By: Nancy R. Lockhart, M.J.
Originally Appeared In Black Commentator
While driving the moving truck from South Carolina to Chicago, Illinois in July of 2005, many things ran across my mind as I took the solo trip. I pondered receiving the Master of Jurisprudence degree from Loyola University School of Law and later a career as a governmental regulatory compliance manager. It never dawned on me that I would receive a brutal education in social justice; an education that would prove to be more valuable than sheepskin from any institution. This would become an education that re-directed every thought flowing as I drove that big truck from South Carolina. I left Chicago with the Master of Jurisprudence and absolutely no desire to follow my original dreams.
I secured a position as a Community Services Consultant with Rainbow/PUSH Coalition while completing my studies. I will never forget the frigid, Chicago morning when I opened a letter from Mrs. Evelyn Rasco, a mother and widow. She told the story of her daughters, and said she had written Rainbow/PUSH for 11 years, without a response. She redirected her strategy this time and wrote Congressman Jackson in a plea to get the letter to his father’s (Rev. Jackson) office. The letter was hand delivered [...]
PEARL, MS (WLBT) – Teachers are prohibiting students from talking about President-Elect Barack Obama. WLBT’s newsroom has been flooded by calls and emails from angry parents in several cities. These parents say their children were threatened with suspension if they said Obama’s name or wore clothing that supports him. [...]
“It’s like they’ve taken their rights way,” said Natalie Taylor. She decided not to show her face because she is afraid of retaliation against her son who attends Pearl Junior High School.
“He told me he was warned by one of the teachers before school started that he could not mention the name because he would get in trouble,” said Taylor. [...]
“Racism at its best, that’s really what it is,” said Paula Loften of Magee. She has two children in the Simpson County School District in Magee. She is angry that students are not allowed to wear any clothing that supports the new President-Elect.
“One student was sent home to change because she had on a Barack Obama T-shirt and on the back it said “yes we can,” said Loten [...]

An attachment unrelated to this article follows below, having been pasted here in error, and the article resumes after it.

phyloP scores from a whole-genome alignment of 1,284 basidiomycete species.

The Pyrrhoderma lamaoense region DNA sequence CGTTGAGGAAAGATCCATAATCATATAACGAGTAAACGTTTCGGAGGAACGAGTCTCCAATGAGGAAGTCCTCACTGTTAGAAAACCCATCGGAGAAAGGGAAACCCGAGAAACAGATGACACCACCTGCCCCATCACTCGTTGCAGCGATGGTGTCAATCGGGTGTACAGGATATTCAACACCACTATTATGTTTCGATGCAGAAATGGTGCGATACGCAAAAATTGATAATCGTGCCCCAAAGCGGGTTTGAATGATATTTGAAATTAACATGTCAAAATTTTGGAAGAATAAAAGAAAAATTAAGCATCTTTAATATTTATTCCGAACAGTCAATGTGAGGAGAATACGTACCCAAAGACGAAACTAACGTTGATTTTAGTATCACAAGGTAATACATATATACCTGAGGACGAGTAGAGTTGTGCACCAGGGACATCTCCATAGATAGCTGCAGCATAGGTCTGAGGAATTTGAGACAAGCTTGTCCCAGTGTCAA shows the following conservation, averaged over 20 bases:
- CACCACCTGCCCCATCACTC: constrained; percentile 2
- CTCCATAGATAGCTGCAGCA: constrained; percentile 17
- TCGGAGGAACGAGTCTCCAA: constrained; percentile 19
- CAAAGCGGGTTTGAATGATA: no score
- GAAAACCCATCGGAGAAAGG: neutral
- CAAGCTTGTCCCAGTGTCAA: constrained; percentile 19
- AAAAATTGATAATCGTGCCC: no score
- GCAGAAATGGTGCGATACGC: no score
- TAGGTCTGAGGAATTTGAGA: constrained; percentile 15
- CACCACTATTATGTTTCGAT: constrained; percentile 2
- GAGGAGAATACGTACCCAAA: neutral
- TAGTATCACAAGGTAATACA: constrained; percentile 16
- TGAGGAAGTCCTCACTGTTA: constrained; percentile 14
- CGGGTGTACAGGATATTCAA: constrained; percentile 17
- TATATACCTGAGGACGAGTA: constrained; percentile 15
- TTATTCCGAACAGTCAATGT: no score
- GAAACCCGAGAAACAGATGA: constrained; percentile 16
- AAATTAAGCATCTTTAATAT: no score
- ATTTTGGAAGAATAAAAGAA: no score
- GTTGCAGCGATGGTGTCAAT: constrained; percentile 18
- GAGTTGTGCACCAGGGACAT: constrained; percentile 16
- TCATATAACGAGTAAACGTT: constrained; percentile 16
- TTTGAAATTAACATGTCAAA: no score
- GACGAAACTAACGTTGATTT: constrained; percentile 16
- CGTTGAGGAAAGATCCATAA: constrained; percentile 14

More At Your Black Education
In a historic debate between the oldest presidential debater, and the blackest, who won? What are your thoughts, reactions and analysis?
Mississippi has been chasing away ghosts for years, trying to rid itself of a past that keeps haunting the present. But the ghosts just won’t leave Mississippi alone.
Chancellor Robert Khayat thought he could perform a little exorcism of his own by bringing the first presidential debate of the general election campaign to his lush campus here, an oasis of culture and refinement in a state often framed by its problems. And its history: Emmett Till, Medgar Evers, Schwerner, Goodman and Chaney, the longevity of the Ku Klux Klan, the Confederate battle cross, which two-thirds of the state’s voters chose to keep as part of the state flag…
Poverty, teen pregnancy, obesity, infant mortality, illiteracy: Mississippi is among the nation’s leaders. “After a while, we become defensive,” said Khayat, an alum who played football for Ole Miss and later for the Washington Redskins…
The state now has more black elected officials than any state in the country, including more than a quarter of the state legislators.. But there has yet to be an African American to win statewide office, and those who have tried have been victims of race-baiting politics, according to some black politicians. It is quite the irony that while Barack Obama carried Mississippi in the Democratic primary — and some Democrats believe he can be competitive, if not win, in the general election — black politicians in the state have had a difficult time winning white votes…